When you add it all up, the Avant, and to much lesser lesser degree, Waterfront Place, got built with the help of about $47 million in state grants and tax breaks.
One can make an argument about the value of bringing the abandoned Dulski Bulding back to life as Avant. The same argument can -- and will -- be made about the Statler Towers now that it has been purchased by a group with plans for a $100 million renovation.
Here's the "but."
Economic development efforts by government ought to be first and foremost about creating jobs, and not just any old job. They ought to be about (1) creating jobs that pay a living wage that you can support a family on for lesser skilled and educated people and (2) creating good paying jobs, i.e., for the better skilled and educated, that promote the growth of a middle class.
But neither Avant nor Waterfront Place does that -- at least not in a cost-efficient way.
According to the applications each project filed with Empire State Development Corp.:
-- Waterfront Place will create four permanent jobs. ESD has calculated the developer's tax savings under the Empire Zone program at $1.9 million, which works out to $475,000 per job. Add the $5.3 million in property tax abatements that I calculated for my story that ran Sunday and you're talking $1.8 million per job.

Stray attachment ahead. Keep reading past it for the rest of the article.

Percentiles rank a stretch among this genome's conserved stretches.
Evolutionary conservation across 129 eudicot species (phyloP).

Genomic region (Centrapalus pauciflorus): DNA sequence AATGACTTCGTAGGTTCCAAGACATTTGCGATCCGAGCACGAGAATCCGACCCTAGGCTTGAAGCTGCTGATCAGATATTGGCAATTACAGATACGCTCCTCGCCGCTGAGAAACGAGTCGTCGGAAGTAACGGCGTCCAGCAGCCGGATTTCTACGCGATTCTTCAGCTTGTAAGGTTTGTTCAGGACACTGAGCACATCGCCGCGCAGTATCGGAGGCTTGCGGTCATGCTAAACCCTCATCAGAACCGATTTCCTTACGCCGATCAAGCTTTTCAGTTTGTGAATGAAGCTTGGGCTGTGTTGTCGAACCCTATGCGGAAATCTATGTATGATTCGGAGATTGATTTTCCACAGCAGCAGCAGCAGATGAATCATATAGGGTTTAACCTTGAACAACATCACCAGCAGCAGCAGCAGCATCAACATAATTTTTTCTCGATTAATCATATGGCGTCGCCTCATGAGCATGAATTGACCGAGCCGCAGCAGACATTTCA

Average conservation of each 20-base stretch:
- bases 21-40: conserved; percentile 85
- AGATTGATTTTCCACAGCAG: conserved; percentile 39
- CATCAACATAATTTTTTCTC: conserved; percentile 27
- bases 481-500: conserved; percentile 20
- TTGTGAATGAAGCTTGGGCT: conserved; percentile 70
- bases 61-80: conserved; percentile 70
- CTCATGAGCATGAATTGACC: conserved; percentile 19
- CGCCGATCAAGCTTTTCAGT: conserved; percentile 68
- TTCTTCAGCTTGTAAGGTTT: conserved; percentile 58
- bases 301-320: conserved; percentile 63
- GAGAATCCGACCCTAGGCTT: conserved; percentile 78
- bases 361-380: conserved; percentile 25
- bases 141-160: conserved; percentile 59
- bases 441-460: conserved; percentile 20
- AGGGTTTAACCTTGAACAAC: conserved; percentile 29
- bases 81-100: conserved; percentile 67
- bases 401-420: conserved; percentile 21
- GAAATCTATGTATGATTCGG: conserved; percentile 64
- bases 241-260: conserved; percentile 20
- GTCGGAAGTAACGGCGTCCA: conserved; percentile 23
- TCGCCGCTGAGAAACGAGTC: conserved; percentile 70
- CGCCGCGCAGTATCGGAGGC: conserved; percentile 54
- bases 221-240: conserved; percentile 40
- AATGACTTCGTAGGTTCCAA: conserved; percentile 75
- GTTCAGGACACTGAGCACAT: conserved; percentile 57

-- Avant will create 42 permanent jobs, primarily at the hotel. (Actual employment at the hotel is 112, although many of those jobs are part-time. No one from the hotel called me back Monday to provide details). The project has received $20 million in state grants and tax breaks, which works out to about $475,000 per job. There's another $20 million the project will achieve in property tax savings. Add it all up and you're talking about $950,000 per job.
Keep in mind that the benchmark used by the federal government for some of its major economic development programs is $35,000 per job.
Now I realize that no one based the decisions to publicly assist Avant and Waterfront Place on the cost per job. Nor should it be the only consideration.
Now there are other benefits to the two developments. But I go back to my original point.
At the end of the day, economic development in the third-poorest city in the nation, in one of the most economically sluggish regions in the nation, needs to be first and foremost about helping companies provide people with jobs on which they can support a family.
And in this town, project after project fails to meet that standard. In fact, in some instances, that standard isn't even part of the mix.